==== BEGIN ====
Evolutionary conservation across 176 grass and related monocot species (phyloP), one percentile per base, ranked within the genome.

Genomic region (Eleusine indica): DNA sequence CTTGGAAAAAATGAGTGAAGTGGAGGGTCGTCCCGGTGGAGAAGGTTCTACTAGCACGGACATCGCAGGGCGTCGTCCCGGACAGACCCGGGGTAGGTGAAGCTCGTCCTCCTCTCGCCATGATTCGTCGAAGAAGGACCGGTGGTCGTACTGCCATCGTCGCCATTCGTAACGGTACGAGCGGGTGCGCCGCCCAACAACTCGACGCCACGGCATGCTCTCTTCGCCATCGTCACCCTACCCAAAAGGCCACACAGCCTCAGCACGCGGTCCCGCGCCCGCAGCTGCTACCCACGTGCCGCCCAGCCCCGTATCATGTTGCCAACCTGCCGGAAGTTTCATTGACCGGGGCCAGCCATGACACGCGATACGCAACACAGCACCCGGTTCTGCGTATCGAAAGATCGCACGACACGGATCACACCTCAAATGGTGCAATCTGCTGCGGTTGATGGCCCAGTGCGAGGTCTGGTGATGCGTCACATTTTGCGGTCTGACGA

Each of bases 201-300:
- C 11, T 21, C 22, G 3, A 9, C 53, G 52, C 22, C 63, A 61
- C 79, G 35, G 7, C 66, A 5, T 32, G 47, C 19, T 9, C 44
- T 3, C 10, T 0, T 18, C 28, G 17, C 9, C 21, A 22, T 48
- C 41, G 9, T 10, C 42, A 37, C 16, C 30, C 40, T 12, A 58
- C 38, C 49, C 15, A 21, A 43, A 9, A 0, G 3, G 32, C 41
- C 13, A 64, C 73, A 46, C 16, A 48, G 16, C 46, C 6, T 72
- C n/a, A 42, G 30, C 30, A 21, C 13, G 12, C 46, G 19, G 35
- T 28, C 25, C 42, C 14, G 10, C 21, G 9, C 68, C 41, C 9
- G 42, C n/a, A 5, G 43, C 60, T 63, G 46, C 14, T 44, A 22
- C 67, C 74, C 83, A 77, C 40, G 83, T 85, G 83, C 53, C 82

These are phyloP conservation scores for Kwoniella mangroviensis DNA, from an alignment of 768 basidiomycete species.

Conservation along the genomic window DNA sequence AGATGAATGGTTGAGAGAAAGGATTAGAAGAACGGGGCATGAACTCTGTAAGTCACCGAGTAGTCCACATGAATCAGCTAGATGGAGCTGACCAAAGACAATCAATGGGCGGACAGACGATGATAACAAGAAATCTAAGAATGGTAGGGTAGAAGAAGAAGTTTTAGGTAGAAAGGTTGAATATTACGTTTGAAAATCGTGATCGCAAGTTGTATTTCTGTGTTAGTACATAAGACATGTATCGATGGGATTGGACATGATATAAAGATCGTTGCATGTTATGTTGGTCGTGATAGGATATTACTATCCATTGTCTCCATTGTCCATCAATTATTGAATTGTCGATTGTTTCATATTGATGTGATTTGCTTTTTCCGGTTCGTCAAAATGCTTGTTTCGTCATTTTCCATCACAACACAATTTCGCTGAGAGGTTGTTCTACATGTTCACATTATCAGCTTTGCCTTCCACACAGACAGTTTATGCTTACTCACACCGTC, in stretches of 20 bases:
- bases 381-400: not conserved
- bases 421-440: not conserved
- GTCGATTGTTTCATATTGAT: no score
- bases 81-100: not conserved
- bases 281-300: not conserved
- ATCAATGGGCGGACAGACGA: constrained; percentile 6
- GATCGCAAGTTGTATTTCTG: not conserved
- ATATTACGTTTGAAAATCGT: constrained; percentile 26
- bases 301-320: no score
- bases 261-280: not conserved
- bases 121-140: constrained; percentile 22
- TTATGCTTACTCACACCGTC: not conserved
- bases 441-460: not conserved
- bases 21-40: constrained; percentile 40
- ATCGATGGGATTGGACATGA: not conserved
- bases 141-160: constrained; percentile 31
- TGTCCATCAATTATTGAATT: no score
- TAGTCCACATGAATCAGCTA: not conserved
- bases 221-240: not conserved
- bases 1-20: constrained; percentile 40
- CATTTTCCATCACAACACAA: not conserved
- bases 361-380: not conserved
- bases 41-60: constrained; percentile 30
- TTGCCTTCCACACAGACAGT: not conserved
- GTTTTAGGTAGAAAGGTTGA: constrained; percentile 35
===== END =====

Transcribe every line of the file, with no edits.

Evolutionary conservation across 176 grass and related monocot species (phyloP), one percentile per base, ranked within the genome.

Genomic region (Eleusine indica): DNA sequence CTTGGAAAAAATGAGTGAAGTGGAGGGTCGTCCCGGTGGAGAAGGTTCTACTAGCACGGACATCGCAGGGCGTCGTCCCGGACAGACCCGGGGTAGGTGAAGCTCGTCCTCCTCTCGCCATGATTCGTCGAAGAAGGACCGGTGGTCGTACTGCCATCGTCGCCATTCGTAACGGTACGAGCGGGTGCGCCGCCCAACAACTCGACGCCACGGCATGCTCTCTTCGCCATCGTCACCCTACCCAAAAGGCCACACAGCCTCAGCACGCGGTCCCGCGCCCGCAGCTGCTACCCACGTGCCGCCCAGCCCCGTATCATGTTGCCAACCTGCCGGAAGTTTCATTGACCGGGGCCAGCCATGACACGCGATACGCAACACAGCACCCGGTTCTGCGTATCGAAAGATCGCACGACACGGATCACACCTCAAATGGTGCAATCTGCTGCGGTTGATGGCCCAGTGCGAGGTCTGGTGATGCGTCACATTTTGCGGTCTGACGA

Each of bases 201-300:
- C 11, T 21, C 22, G 3, A 9, C 53, G 52, C 22, C 63, A 61
- C 79, G 35, G 7, C 66, A 5, T 32, G 47, C 19, T 9, C 44
- T 3, C 10, T 0, T 18, C 28, G 17, C 9, C 21, A 22, T 48
- C 41, G 9, T 10, C 42, A 37, C 16, C 30, C 40, T 12, A 58
- C 38, C 49, C 15, A 21, A 43, A 9, A 0, G 3, G 32, C 41
- C 13, A 64, C 73, A 46, C 16, A 48, G 16, C 46, C 6, T 72
- C n/a, A 42, G 30, C 30, A 21, C 13, G 12, C 46, G 19, G 35
- T 28, C 25, C 42, C 14, G 10, C 21, G 9, C 68, C 41, C 9
- G 42, C n/a, A 5, G 43, C 60, T 63, G 46, C 14, T 44, A 22
- C 67, C 74, C 83, A 77, C 40, G 83, T 85, G 83, C 53, C 82

These are phyloP conservation scores for Kwoniella mangroviensis DNA, from an alignment of 768 basidiomycete species.

Conservation along the genomic window DNA sequence AGATGAATGGTTGAGAGAAAGGATTAGAAGAACGGGGCATGAACTCTGTAAGTCACCGAGTAGTCCACATGAATCAGCTAGATGGAGCTGACCAAAGACAATCAATGGGCGGACAGACGATGATAACAAGAAATCTAAGAATGGTAGGGTAGAAGAAGAAGTTTTAGGTAGAAAGGTTGAATATTACGTTTGAAAATCGTGATCGCAAGTTGTATTTCTGTGTTAGTACATAAGACATGTATCGATGGGATTGGACATGATATAAAGATCGTTGCATGTTATGTTGGTCGTGATAGGATATTACTATCCATTGTCTCCATTGTCCATCAATTATTGAATTGTCGATTGTTTCATATTGATGTGATTTGCTTTTTCCGGTTCGTCAAAATGCTTGTTTCGTCATTTTCCATCACAACACAATTTCGCTGAGAGGTTGTTCTACATGTTCACATTATCAGCTTTGCCTTCCACACAGACAGTTTATGCTTACTCACACCGTC, in stretches of 20 bases:
- bases 381-400: not conserved
- bases 421-440: not conserved
- GTCGATTGTTTCATATTGAT: no score
- bases 81-100: not conserved
- bases 281-300: not conserved
- ATCAATGGGCGGACAGACGA: constrained; percentile 6
- GATCGCAAGTTGTATTTCTG: not conserved
- ATATTACGTTTGAAAATCGT: constrained; percentile 26
- bases 301-320: no score
- bases 261-280: not conserved
- bases 121-140: constrained; percentile 22
- TTATGCTTACTCACACCGTC: not conserved
- bases 441-460: not conserved
- bases 21-40: constrained; percentile 40
- ATCGATGGGATTGGACATGA: not conserved
- bases 141-160: constrained; percentile 31
- TGTCCATCAATTATTGAATT: no score
- TAGTCCACATGAATCAGCTA: not conserved
- bases 221-240: not conserved
- bases 1-20: constrained; percentile 40
- CATTTTCCATCACAACACAA: not conserved
- bases 361-380: not conserved
- bases 41-60: constrained; percentile 30
- TTGCCTTCCACACAGACAGT: not conserved
- GTTTTAGGTAGAAAGGTTGA: constrained; percentile 35